Author(s): Faisant N, Gallant DJ, Bouchet B, Champ M
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Abstract OBJECTIVE: To determine the origin of the poor digestibility of banana starch granules in the human small intestine. DESIGN: The subjects received the same experimental meal. SETTING: Nutrition Research Unit, Laënnec Hospital, CHU, Nantes. SUBJECTS: Six healthy young subjects. INTERVENTIONS: The digestion of raw green banana flour in the upper part of the gut was studied by the intubation technique. After ingestion of 30 g banana flour mixed with a complex meal, ileal samples were continuously collected during 14 h. In order to determine the structural nature of this resistant starch, the dried ileal samples were observed with scanning and transmission electron microscopy. Transmission electron microscopy was performed after treatment with periodic acid-thiosemicarbazide-silver nitrate. RESULTS: Banana starch proved very resistant to in vivo amylase hydrolysis since 84\% of the starch ingested reached the terminal ileum. The microscopic observations showed that raw banana flour contained irregularly shaped dense starch granules with smooth surfaces. After their passage through the small intestine, starch granules appeared exocorroded, with porous surfaces, and some exhibited several irregular pits, crevices or holes by which the enzymes had penetrated and hydrolysed the inner part. Cell walls closely associated with starch granules could have hindered enzyme access to starch. CONCLUSIONS: Encapsulation could be partly responsible for the low digestibility of starch in banana flour, together with the intrinsic resistance of banana starch granules.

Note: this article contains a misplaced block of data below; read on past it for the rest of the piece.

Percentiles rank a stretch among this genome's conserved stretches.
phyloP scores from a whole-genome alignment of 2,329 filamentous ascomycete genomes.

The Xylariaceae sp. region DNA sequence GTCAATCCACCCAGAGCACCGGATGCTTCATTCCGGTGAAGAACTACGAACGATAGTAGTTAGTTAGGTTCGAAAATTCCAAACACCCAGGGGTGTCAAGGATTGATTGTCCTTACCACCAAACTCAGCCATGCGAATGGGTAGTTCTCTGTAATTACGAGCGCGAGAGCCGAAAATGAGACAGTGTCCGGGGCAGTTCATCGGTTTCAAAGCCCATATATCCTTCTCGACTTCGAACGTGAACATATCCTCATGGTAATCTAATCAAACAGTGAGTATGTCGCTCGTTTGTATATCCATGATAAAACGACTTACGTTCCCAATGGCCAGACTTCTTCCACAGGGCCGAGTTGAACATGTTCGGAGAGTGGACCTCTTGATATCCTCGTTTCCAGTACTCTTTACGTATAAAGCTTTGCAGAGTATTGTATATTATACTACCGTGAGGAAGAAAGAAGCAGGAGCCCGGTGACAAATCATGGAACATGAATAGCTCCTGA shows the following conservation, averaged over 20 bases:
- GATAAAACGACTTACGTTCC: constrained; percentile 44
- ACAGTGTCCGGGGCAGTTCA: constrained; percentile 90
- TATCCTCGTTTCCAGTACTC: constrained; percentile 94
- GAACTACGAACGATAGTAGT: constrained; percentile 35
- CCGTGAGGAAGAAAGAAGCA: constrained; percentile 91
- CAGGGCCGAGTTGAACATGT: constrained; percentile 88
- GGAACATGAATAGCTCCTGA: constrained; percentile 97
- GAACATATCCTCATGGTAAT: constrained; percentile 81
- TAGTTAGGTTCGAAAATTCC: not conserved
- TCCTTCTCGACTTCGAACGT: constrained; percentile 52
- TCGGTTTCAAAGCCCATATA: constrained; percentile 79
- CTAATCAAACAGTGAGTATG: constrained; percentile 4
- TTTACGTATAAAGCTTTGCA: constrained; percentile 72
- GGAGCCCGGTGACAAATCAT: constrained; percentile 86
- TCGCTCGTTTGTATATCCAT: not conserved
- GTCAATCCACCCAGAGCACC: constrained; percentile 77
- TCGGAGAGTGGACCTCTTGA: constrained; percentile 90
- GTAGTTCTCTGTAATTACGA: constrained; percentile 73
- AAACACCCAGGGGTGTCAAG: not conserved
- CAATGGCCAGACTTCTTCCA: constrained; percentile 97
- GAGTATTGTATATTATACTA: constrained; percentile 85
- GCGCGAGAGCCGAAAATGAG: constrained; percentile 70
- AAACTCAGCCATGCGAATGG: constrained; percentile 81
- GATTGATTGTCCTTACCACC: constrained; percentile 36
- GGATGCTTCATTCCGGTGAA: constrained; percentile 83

This article was published in Eur J Clin Nutr
and referenced in Journal of Nutrition & Food Sciences